By Editorial Board
As steps are being taken to end the vandalism of petroleum infrastructure in the Niger Delta, no stone should be left unturned to ensuring that the situation does not arise again. Sadly, negotiations are being hampered by diverse interest groups instead of the presentation of a common front that can be trusted to cover all interests.
The need for the groups to work together has become very imperative because, everyday discussions are delayed; a lot of things go wrong. Apart from the avoidable impact on the environment, the region remains a war zone with the attendant killing of our youths, some innocent and the desecration of nearly everything that is sacred.
It is sad that after the introduction of amnesty for repentant militants and the surrender of arms, militancy will surface again. It is even more so, that the region has shown to the whole world how disunited the Niger Delta is with the emergence of nearly six militant groups attacking oil installations and threatening the Federal Government and discrediting themselves.
Instead of correcting the errors and presenting a common front, some of the groups would threaten to boycott negotiations if another group was spoken to. This is most condemnable. It suggests that such persons fight not for the Niger Delta but for themselves. The region cannot afford to have criminals speak for her because they will be pursuing their selfish interests instead of the ancient landmarks.
When the Niger Delta Avengers started the current struggle, the average Niger Delta person could not condemn them because of among others, the failure of the Federal Government to keep faith with the Amnesty Programme. The agreement to stop the fight then was in three phases, none was done properly till date. But that silent support is dropping because of the division among the agitators.
Even if the Niger Delta has not been organised enough to produce credible leadership for the region, it cannot afford to lack the voice that can reasonably, peacefully, intelligently put across the true yearnings of the oppressed people of the Niger Delta. That voice cannot be from a senile mind, nor attraction of one with a past glory, nor that of the ignorance of a crass and uncooked militant. But they all have their places.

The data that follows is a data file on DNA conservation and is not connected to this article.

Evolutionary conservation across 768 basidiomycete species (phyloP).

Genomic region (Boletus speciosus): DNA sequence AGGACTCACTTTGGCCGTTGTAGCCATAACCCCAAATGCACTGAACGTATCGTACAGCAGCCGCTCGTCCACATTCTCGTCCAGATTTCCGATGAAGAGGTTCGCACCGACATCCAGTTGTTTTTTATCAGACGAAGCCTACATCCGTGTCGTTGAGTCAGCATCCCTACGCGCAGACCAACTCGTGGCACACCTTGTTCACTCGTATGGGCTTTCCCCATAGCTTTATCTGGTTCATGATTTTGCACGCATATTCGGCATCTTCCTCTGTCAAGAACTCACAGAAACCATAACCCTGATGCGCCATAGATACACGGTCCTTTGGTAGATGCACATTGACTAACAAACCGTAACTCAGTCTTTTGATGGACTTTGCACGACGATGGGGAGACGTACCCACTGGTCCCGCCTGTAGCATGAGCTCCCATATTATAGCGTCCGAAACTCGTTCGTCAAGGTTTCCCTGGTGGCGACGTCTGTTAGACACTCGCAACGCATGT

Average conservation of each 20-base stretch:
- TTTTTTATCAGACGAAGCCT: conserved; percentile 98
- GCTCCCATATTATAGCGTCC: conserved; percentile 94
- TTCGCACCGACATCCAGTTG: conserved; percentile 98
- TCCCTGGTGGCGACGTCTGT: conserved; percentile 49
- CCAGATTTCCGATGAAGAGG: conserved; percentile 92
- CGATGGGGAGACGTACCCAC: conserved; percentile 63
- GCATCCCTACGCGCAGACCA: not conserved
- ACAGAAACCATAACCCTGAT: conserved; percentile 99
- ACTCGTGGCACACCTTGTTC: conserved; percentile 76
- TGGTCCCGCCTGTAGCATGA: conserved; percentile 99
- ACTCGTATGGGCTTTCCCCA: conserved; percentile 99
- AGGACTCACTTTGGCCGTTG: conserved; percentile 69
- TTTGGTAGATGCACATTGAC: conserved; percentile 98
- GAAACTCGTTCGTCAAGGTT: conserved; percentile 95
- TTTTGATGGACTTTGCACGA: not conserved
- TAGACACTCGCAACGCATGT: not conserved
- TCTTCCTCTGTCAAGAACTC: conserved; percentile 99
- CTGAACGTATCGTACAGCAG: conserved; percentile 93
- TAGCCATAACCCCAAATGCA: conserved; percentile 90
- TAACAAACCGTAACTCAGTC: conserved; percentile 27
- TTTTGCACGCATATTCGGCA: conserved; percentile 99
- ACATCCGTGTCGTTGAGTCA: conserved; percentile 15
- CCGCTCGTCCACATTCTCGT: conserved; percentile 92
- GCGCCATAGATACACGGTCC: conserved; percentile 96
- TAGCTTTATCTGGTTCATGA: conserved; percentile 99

The Niger Delta needs the voices of those who need no contract from government nor lecture from anyone to tell the Niger Delta story. The region needs voices that can calm and unite the people, especially to prepare them to enjoy the eventual gains of the agitation. We need the mature, educated and responsible voices that can accommodate the concerns of the various groups.
Gbaramatu Voice prays that the traditional rulers, the youth leaders and religious heads will come together and impress it on the various militant groups to present a common front immediately. The group should also suggest some areas of concerns that should be addressed and prepare the people for the outcome.
We insist on only one dialoguing team, we insist on a fair representation of the States, demographic spread, faiths and professional groups with a chairman that is elected by the leadership of the region or at least endorsed by the natural rulers of the Niger Delta.
By now, it should be clear to everyone that the region is not going to negotiate for another amnesty programme. The first one failed for a number of reasons. After the ones that accepted the earlier amnesty nothing was done about the ones that did not surrender, nor was anything done for those who did not carry arms.
Even as there are success stories of the amnesty programme in some areas, some ex-militants were abandoned overseas, where they went to study. The ones that finished their studies came back to no jobs or start-up packages to start a new life, while the post amnesty projects never took-off.
As Nigeria deals with this problem again, it must be thorough and sincere. The bitter truth must be heard and dealt with because no longer should the youth be pushed to take up arms again; it serves no good purpose. The demands this time should not be palliatives, patronages or stop-gap measures. It must be conclusive.
The negotiation would be considered a failure if the Land Use decree is not scrapped, if the Petroleum Act is not abolished and if true federalism is not activated. The dialogue will be deemed a waste if the government is allowed to ask for 10 years to do the things it should have done 30 years ago.
But the most important thing now is if for Niger Delta to be responsible enough to present a common front, appoint credible people to speak and volunteer intelligence that will make it successful.
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